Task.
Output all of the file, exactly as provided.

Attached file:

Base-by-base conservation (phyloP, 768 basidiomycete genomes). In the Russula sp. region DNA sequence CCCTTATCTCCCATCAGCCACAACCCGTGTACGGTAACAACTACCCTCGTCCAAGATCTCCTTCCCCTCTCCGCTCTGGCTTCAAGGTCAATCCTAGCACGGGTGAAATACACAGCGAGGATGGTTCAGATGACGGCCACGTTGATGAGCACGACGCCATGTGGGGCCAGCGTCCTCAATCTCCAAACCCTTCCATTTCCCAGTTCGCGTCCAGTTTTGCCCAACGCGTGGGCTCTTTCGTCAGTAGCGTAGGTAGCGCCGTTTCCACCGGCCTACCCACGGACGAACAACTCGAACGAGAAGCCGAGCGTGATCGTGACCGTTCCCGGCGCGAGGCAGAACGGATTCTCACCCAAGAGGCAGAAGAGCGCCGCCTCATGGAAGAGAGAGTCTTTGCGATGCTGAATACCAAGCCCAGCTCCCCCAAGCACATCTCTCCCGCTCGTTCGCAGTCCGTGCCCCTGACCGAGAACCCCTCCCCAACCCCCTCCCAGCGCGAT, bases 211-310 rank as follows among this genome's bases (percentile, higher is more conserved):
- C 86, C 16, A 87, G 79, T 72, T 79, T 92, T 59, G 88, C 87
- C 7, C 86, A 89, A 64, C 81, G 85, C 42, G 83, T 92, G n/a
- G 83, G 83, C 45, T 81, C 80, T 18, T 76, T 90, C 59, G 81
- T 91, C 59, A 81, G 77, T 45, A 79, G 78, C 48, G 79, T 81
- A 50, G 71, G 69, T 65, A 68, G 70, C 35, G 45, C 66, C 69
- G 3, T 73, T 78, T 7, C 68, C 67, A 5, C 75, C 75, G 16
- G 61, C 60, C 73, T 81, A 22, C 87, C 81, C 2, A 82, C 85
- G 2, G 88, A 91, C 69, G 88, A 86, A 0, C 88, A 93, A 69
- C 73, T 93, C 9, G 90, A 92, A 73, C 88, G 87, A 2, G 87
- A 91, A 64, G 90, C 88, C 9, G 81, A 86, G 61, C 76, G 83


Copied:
Base-by-base conservation (phyloP, 768 basidiomycete genomes). In the Russula sp. region DNA sequence CCCTTATCTCCCATCAGCCACAACCCGTGTACGGTAACAACTACCCTCGTCCAAGATCTCCTTCCCCTCTCCGCTCTGGCTTCAAGGTCAATCCTAGCACGGGTGAAATACACAGCGAGGATGGTTCAGATGACGGCCACGTTGATGAGCACGACGCCATGTGGGGCCAGCGTCCTCAATCTCCAAACCCTTCCATTTCCCAGTTCGCGTCCAGTTTTGCCCAACGCGTGGGCTCTTTCGTCAGTAGCGTAGGTAGCGCCGTTTCCACCGGCCTACCCACGGACGAACAACTCGAACGAGAAGCCGAGCGTGATCGTGACCGTTCCCGGCGCGAGGCAGAACGGATTCTCACCCAAGAGGCAGAAGAGCGCCGCCTCATGGAAGAGAGAGTCTTTGCGATGCTGAATACCAAGCCCAGCTCCCCCAAGCACATCTCTCCCGCTCGTTCGCAGTCCGTGCCCCTGACCGAGAACCCCTCCCCAACCCCCTCCCAGCGCGAT, bases 211-310 rank as follows among this genome's bases (percentile, higher is more conserved):
- C 86, C 16, A 87, G 79, T 72, T 79, T 92, T 59, G 88, C 87
- C 7, C 86, A 89, A 64, C 81, G 85, C 42, G 83, T 92, G n/a
- G 83, G 83, C 45, T 81, C 80, T 18, T 76, T 90, C 59, G 81
- T 91, C 59, A 81, G 77, T 45, A 79, G 78, C 48, G 79, T 81
- A 50, G 71, G 69, T 65, A 68, G 70, C 35, G 45, C 66, C 69
- G 3, T 73, T 78, T 7, C 68, C 67, A 5, C 75, C 75, G 16
- G 61, C 60, C 73, T 81, A 22, C 87, C 81, C 2, A 82, C 85
- G 2, G 88, A 91, C 69, G 88, A 86, A 0, C 88, A 93, A 69
- C 73, T 93, C 9, G 90, A 92, A 73, C 88, G 87, A 2, G 87
- A 91, A 64, G 90, C 88, C 9, G 81, A 86, G 61, C 76, G 83